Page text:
From the Editor: An Introduction to the April 2016 update

If politics makes for strange bedfellows (which seems especially apt in our current electoral cycle), then ANB updates can also make for strange juxtapositions of individuals from entirely different fields or walks of life. Our April update, which includes more than fifty new entries, is no exception, putting spies (Judith Coplon) and Puerto Rican nationalists (Lolita Lebrón) alongside photographers (Gordon Parks) and dancers (Katherine Dunham). Religious leaders such as Oral Roberts share the stage with politicians like Ed Koch (something that probably would not have happened in real life). Anthropologist Cora DuBois and sociologist Alice Rossi rub elbows with popular culture icons Whitney Houston and James Brown. Civil rights pioneer Fred Shuttlesworth discusses etiquette with Pauline Philips (“Dear Abby”). And so it goes.

This update contains three individuals who so dominated their respective fields – and by extension, twentieth-century U.S. history -- that it is tempting to create an imaginary dinner party to put them all at the same table. George Kennan's diplomatic career gave him a front-row seat on the emergence of the Cold War, whose course he influenced through coining the phrase “containment” to deal with the Soviet Union. Milton Friedman and the “Chicago School of Economics” he led have dominated the field since at least the 1950s, focusing on the importance of free markets and monetary policy as key factors in economic life. Adrienne Rich drew on her experiences as a woman, a Jew, and a lesbian to craft poetry and prose that spoke to the radically new artistic sensibilities reshaping cultural expression from the 1960s on, challenging her readers to dive deeper into the wreck in search of meaning.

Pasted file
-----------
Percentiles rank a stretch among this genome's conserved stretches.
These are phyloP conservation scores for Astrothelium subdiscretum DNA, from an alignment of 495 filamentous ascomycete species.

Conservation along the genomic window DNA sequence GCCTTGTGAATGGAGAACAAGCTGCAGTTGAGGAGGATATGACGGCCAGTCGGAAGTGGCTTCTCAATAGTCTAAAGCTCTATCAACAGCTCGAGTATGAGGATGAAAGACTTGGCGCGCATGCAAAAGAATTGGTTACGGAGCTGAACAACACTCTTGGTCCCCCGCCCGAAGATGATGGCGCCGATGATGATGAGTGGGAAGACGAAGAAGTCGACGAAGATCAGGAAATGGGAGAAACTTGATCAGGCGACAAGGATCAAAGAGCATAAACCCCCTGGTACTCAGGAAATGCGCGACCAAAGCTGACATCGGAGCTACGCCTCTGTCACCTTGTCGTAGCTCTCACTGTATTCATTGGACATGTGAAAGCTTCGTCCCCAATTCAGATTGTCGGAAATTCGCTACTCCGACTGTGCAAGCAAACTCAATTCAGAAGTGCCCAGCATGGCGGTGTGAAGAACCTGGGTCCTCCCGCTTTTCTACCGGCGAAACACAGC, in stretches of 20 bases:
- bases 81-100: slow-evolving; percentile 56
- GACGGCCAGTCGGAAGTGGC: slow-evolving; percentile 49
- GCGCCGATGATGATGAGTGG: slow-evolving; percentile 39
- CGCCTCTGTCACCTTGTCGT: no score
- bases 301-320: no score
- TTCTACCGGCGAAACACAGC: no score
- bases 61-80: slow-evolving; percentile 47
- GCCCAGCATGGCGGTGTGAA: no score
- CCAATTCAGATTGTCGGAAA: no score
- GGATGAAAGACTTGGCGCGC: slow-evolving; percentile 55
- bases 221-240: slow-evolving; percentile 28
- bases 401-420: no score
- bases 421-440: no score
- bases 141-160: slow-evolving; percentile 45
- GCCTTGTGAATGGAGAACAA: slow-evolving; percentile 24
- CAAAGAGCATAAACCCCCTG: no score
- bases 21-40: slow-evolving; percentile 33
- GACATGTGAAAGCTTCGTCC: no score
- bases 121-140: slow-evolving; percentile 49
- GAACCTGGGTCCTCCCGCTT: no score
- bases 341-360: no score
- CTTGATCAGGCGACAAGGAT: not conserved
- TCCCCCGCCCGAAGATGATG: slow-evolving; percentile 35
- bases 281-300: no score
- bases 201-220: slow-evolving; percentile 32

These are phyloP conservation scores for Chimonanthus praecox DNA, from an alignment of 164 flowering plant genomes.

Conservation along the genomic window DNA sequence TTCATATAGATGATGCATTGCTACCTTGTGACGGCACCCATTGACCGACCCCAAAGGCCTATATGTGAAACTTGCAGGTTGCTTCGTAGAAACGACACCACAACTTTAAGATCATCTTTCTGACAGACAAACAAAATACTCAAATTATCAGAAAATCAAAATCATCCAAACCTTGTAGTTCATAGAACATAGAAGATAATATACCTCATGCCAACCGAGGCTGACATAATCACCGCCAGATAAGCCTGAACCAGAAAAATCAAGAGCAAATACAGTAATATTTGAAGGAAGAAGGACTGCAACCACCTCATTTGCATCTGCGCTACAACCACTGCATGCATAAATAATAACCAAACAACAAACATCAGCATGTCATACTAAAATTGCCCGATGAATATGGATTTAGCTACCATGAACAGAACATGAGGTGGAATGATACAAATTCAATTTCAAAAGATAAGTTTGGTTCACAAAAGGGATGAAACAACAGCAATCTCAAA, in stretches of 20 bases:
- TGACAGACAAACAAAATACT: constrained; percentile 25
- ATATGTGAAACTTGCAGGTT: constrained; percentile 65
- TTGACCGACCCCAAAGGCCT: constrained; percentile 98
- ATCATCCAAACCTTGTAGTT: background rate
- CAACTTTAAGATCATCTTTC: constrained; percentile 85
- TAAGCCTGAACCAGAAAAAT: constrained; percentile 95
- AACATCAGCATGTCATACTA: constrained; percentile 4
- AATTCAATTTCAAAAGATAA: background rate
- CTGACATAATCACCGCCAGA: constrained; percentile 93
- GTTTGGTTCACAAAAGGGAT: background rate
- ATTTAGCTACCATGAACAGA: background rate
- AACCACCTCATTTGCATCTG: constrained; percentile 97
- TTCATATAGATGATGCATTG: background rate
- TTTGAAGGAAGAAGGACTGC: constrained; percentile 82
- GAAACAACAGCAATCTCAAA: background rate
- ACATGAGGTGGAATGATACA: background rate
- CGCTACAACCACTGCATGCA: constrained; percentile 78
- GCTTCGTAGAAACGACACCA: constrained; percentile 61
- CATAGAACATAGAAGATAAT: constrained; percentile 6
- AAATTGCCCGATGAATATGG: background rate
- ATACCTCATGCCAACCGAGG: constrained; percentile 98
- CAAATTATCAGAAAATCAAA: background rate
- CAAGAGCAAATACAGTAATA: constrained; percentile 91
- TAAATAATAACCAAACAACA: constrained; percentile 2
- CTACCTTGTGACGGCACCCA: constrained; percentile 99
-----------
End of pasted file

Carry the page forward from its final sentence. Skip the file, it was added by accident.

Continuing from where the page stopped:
So what might George Kennan, Milton Friedman, and Adrienne Rich have talked about? It surely would have been a wide-ranging discussion, but hopefully they would have steered clear of politics, given their fundamental disagreements. Not all the different from the muddle that many Americans find themselves in today as they try to make sense of the news.

Susan Ware
General Editor